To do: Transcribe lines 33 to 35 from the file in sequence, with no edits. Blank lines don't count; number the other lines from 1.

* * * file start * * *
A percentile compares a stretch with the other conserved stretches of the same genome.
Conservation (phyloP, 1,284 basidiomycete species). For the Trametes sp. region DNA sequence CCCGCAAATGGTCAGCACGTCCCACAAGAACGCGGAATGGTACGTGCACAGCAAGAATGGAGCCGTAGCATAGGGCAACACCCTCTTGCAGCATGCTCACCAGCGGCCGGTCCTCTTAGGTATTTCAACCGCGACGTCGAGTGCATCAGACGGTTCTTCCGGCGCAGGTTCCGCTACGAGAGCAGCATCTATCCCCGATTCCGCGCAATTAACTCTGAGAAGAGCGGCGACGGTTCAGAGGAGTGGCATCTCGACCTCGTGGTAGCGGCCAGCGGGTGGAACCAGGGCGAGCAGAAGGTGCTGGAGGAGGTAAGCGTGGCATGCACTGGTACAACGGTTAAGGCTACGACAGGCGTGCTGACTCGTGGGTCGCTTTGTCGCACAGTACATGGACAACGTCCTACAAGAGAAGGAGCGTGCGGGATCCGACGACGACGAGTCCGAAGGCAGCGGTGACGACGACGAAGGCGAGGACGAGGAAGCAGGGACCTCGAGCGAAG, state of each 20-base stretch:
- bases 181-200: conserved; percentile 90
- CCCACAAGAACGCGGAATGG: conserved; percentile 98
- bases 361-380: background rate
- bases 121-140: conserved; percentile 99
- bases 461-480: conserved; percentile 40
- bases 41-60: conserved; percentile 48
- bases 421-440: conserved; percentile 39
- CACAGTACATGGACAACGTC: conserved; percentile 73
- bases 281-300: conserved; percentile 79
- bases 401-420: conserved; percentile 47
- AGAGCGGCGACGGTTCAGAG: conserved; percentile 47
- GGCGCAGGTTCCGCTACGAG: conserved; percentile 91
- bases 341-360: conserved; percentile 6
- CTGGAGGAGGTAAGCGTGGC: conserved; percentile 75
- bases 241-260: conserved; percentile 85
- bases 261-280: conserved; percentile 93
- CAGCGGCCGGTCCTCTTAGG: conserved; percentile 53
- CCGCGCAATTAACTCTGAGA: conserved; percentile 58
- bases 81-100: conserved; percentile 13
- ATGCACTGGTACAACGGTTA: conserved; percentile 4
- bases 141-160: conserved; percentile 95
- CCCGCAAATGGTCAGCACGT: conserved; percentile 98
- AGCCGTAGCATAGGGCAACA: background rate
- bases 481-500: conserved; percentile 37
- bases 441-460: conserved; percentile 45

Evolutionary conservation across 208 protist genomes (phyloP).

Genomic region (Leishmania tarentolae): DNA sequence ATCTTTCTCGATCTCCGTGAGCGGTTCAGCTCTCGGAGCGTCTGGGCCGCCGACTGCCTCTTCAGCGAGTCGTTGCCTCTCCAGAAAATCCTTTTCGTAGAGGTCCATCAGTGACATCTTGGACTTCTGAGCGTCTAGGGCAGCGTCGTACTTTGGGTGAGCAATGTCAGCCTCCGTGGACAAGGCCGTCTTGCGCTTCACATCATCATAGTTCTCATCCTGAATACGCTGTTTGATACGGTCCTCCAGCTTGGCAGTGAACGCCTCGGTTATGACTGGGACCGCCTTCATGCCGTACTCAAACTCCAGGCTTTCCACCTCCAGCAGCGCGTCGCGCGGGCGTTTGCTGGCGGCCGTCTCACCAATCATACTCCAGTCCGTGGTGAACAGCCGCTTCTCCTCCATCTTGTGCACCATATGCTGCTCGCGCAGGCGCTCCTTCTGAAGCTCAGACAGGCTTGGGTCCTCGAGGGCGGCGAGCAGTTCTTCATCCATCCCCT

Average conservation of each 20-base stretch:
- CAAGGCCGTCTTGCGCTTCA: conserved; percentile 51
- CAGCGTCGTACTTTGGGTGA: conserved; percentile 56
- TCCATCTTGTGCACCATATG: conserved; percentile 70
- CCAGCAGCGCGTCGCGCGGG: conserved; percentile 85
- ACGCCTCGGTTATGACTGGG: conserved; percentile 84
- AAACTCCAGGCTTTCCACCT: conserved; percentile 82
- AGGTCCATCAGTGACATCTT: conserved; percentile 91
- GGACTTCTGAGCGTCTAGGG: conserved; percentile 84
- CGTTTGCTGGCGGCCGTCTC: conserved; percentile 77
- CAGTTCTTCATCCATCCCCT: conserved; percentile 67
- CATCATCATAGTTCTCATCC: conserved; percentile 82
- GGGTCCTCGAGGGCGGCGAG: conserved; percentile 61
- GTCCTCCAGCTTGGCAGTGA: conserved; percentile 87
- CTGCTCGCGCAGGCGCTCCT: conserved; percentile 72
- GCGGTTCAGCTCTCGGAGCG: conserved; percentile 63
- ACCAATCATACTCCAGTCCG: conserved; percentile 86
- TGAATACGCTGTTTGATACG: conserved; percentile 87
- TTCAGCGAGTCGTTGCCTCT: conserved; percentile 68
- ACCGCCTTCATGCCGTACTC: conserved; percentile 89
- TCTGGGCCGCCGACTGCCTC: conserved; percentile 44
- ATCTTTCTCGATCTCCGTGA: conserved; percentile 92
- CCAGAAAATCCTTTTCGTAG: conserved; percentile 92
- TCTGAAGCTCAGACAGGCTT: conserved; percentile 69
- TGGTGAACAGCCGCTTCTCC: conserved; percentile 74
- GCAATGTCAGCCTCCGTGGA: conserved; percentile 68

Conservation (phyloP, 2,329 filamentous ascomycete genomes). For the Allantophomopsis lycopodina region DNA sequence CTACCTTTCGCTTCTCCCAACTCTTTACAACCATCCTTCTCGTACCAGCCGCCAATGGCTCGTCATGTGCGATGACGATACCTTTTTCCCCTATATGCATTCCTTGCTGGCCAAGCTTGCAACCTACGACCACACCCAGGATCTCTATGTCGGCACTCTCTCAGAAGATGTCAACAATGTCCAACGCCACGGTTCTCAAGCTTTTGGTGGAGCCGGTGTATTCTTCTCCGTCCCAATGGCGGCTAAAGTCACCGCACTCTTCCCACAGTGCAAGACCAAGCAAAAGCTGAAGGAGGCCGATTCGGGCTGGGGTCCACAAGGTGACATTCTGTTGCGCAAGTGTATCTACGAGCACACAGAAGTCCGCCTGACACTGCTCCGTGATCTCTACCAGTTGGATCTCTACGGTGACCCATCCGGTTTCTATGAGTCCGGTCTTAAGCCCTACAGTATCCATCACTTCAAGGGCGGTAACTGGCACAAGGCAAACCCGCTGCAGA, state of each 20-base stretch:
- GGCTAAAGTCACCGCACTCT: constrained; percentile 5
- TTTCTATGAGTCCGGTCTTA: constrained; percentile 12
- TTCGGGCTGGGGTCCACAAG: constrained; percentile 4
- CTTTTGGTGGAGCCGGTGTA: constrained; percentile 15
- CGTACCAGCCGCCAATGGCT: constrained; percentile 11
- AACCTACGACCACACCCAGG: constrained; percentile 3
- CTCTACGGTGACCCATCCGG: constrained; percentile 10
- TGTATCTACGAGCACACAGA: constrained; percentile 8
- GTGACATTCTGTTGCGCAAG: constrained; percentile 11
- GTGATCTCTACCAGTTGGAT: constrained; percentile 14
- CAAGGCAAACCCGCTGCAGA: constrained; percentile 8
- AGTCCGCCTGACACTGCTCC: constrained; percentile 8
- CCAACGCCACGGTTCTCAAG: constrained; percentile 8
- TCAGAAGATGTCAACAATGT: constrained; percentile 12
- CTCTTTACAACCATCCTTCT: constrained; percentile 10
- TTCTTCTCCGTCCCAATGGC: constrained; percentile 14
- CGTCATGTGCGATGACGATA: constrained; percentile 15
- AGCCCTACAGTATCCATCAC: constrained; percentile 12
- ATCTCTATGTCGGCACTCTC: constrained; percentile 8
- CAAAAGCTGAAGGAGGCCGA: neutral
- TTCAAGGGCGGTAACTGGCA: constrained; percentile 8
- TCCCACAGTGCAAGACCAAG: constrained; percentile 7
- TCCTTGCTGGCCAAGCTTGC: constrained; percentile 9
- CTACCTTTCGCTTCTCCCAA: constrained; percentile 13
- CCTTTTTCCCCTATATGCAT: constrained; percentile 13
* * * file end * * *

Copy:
- TCCATCTTGTGCACCATATG: conserved; percentile 70
- CCAGCAGCGCGTCGCGCGGG: conserved; percentile 85
- ACGCCTCGGTTATGACTGGG: conserved; percentile 84